28 May 2012

Chemical Castration Gaining Ground

Chemical Castration
Many hoped that a radical method to deal with rapist will be adopted by all countries soon, but it appears that South Korea does not want to wait any longer. Korean media announced on 23 May 2012 that their government will chemically castrate a serial rapist who preyed on young girls.

The 45-year-old offender, identified only as Park, was convicted of four rapes or attempted rapes on children under the age of 13 between 1984 and 2002. He will also be the first person in South Korea that will suffer the punishment since the legislation was passed in 2010.

The legislation is intended for use against people who are believed to be likely to reoffend.

A justice ministry committee considers whether to carry out chemical castration for criminals aged over 19 years who have committed crimes against children under the age of 16.

Chemical castration is defined by Wikipedia as the administration of medication designed to reduce libido and sexual activity. Unlike surgical castration, where the testicles or ovaries are removed through an incision in the body, chemical castration does not actually castrate the person, nor is it a form of sterilization.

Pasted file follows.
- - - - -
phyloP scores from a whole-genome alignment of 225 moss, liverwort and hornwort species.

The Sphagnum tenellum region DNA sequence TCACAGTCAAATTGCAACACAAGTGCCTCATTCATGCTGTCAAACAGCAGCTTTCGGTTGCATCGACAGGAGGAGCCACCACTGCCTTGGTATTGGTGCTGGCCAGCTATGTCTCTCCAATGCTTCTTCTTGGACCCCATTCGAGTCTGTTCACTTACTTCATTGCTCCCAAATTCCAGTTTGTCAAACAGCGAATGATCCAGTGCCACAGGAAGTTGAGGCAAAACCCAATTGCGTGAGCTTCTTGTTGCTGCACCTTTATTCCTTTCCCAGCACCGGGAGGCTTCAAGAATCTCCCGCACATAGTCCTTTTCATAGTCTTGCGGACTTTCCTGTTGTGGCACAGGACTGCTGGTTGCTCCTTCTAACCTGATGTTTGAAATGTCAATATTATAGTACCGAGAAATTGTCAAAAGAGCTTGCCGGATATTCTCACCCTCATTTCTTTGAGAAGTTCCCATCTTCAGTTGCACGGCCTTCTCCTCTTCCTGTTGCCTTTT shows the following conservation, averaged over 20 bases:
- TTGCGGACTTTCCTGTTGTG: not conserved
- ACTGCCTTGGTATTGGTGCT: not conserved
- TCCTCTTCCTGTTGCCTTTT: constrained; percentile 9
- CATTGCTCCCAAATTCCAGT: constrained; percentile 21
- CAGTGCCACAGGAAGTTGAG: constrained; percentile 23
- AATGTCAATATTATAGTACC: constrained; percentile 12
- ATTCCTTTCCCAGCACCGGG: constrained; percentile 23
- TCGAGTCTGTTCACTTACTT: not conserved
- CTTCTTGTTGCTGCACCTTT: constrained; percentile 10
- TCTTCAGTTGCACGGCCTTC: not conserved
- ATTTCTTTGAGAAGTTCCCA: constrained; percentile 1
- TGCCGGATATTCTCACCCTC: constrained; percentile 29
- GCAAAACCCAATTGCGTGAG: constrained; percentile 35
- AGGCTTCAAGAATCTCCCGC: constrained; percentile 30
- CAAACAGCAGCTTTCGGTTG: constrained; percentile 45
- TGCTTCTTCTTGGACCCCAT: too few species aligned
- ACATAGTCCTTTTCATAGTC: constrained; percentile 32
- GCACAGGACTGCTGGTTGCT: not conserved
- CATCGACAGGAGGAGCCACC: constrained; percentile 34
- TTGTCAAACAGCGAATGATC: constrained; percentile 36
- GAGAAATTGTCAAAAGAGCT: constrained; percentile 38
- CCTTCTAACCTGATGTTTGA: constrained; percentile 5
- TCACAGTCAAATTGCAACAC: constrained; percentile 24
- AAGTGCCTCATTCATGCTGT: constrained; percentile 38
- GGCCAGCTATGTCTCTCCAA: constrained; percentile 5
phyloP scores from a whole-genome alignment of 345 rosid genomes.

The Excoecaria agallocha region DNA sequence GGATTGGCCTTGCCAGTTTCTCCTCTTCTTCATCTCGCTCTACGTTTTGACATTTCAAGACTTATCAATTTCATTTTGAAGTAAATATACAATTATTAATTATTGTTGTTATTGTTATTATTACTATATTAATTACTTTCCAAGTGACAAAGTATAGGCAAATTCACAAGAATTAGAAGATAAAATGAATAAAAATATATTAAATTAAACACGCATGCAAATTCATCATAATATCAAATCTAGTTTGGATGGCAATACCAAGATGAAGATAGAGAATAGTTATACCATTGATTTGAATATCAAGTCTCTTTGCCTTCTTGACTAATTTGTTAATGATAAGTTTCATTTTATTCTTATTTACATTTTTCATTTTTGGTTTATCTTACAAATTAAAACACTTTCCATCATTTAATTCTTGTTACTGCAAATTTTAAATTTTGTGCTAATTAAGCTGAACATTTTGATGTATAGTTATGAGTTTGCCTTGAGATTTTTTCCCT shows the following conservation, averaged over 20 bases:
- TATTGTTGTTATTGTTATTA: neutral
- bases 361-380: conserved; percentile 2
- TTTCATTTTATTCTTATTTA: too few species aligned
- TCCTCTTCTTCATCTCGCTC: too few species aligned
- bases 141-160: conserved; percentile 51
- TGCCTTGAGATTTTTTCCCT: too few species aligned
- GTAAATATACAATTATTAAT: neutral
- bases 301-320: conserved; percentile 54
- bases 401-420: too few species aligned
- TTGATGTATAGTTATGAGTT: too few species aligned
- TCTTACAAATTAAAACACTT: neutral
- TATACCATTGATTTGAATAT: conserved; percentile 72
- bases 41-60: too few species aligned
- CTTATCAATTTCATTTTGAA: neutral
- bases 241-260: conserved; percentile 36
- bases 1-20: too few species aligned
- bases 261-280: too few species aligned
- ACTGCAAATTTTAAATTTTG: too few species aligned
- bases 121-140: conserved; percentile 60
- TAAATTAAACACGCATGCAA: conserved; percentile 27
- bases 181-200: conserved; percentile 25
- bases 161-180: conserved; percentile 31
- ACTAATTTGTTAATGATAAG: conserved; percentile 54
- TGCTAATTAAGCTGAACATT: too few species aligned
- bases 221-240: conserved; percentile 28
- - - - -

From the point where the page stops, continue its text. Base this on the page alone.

Chemical castration is generally considered reversible when treatment is discontinued, although permanent effects in body chemistry can sometimes be seen. Chemical castration has, from time to time, been used as an instrument of public and/or judicial policy despite concerns over human rights and possible side effects.

The ministry said that Park will be released from prison in July this year under the condition that he receive injections every three months for three years.

Under the law, those who refuse or miss an injection could be returned to prison for up to seven years.

Other countries also have been moving ahead with laws allowing chemical castration for sex offenders.

Russian lawmakers in October 2011 gave first-round approval to a bill that would impose chemical castration on repeat sex offenders. Poland legalized the procedure in 2009 for offenders who rape minors or close relatives.

Already, Britain, Denmark and Sweden offer chemical castration drugs to sex offenders on a voluntary basis. In the United States, several states have laws allowing chemical castration.